Law enforcement agencies have found a workaround to Apple’s iOS 12 security features

A very important feature in Apple’s upcoming iOS 12 update is USB Restricted Mode. A normal user will not be particularly affected by this, but if you are in any way concerned about your privacy, this feature could be critical.

If you remember the FBI-Apple standoff in 2016, the FBI had demanded that Apple deliberately compromise its operating system by inserting a backdoor that the FBI could access. Apple fought the FBI in court, but before a decision could be reached, the FBI backed off claiming that they had found someone who could break into iPhones for them, for a price, of course.

While it is easy to appreciate the FBI’s perspective, as Apple repeatedly pointed out, the potential for misuse is far greater than any potential benefit to law enforcement.

“Compromising the security of our personal information can ultimately put our personal safety at risk,” said Tim Cook in a public letter to customers.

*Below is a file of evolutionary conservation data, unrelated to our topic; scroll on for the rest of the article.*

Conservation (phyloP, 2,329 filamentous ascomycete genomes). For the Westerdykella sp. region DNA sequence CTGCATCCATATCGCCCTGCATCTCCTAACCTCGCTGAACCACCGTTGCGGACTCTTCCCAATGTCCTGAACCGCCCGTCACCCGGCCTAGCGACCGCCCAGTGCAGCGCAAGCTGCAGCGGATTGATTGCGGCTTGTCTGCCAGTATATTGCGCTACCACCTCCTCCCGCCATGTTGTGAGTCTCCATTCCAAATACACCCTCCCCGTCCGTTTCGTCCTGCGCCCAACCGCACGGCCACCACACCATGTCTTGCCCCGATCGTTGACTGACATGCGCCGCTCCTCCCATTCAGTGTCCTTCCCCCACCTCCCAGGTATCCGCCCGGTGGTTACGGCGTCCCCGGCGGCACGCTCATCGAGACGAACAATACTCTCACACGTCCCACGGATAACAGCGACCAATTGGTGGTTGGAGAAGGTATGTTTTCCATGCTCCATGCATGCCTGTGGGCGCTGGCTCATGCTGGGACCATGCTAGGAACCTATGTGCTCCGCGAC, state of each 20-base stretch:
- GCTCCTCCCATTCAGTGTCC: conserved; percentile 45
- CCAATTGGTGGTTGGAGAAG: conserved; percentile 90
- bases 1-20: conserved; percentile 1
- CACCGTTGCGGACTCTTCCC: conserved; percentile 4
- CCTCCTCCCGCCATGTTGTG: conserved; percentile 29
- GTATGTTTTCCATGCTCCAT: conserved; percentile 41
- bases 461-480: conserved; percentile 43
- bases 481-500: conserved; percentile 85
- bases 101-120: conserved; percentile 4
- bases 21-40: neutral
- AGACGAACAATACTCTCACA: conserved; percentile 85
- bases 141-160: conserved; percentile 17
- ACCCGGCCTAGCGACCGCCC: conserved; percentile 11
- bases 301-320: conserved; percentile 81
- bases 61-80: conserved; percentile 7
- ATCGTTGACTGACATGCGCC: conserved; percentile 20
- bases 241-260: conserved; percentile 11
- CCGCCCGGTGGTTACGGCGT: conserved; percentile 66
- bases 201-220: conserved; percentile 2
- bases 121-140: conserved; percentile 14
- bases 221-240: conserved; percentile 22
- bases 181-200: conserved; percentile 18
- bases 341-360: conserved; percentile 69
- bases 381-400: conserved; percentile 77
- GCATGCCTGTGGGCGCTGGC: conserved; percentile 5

Apple has since put in quite the effort to increase the security of its operating systems. From making 6-digit passwords the default to religiously patching every single loophole that was found, Apple was always working to keep snoopers out.

Two companies have so far helped the FBI and other law enforcement agencies gain access to iPhones have been Cellebrite and Grayshift. Of these, Grayshift is the more recent entrant and one that seems to have helped take iPhone cracking mainstream for law enforcement. Founded by a former Apple engineer, Grayshift sells a $15,000 box — called GrayKey — that can be used to crack iPhones.

Motherboard has a detailed explanation on what is known of GrayKey’s working. Suffice it to say that the device brute-forces its way through two iPhones at a time once they’re connected to the box via Lightning cables. Brute-forcing is a technique where passwords are tried one after another till the device unlocks.

In order to counter hacks like the ones used by GrayKey, Apple introduced USB Restricted Mode. iOS 12 will essentially disable the USB port of an iOS 12 device if the device hasn’t been unlocked for an hour. The device can still be charged from the port, but it will be unusable for anything else.

Law enforcement officials are understandably unhappy with Apple’s decision. But, Motherboard reports that they have learned that Greyshift has already found a way around Apple’s restrictions in the iOS 12 Beta and are unconcerned with USB Restricted Mode.

The battle to protect user privacy is a never-ending one, and one that may never be definitively won. But hey, as long someone is fighting, hope is never lost.

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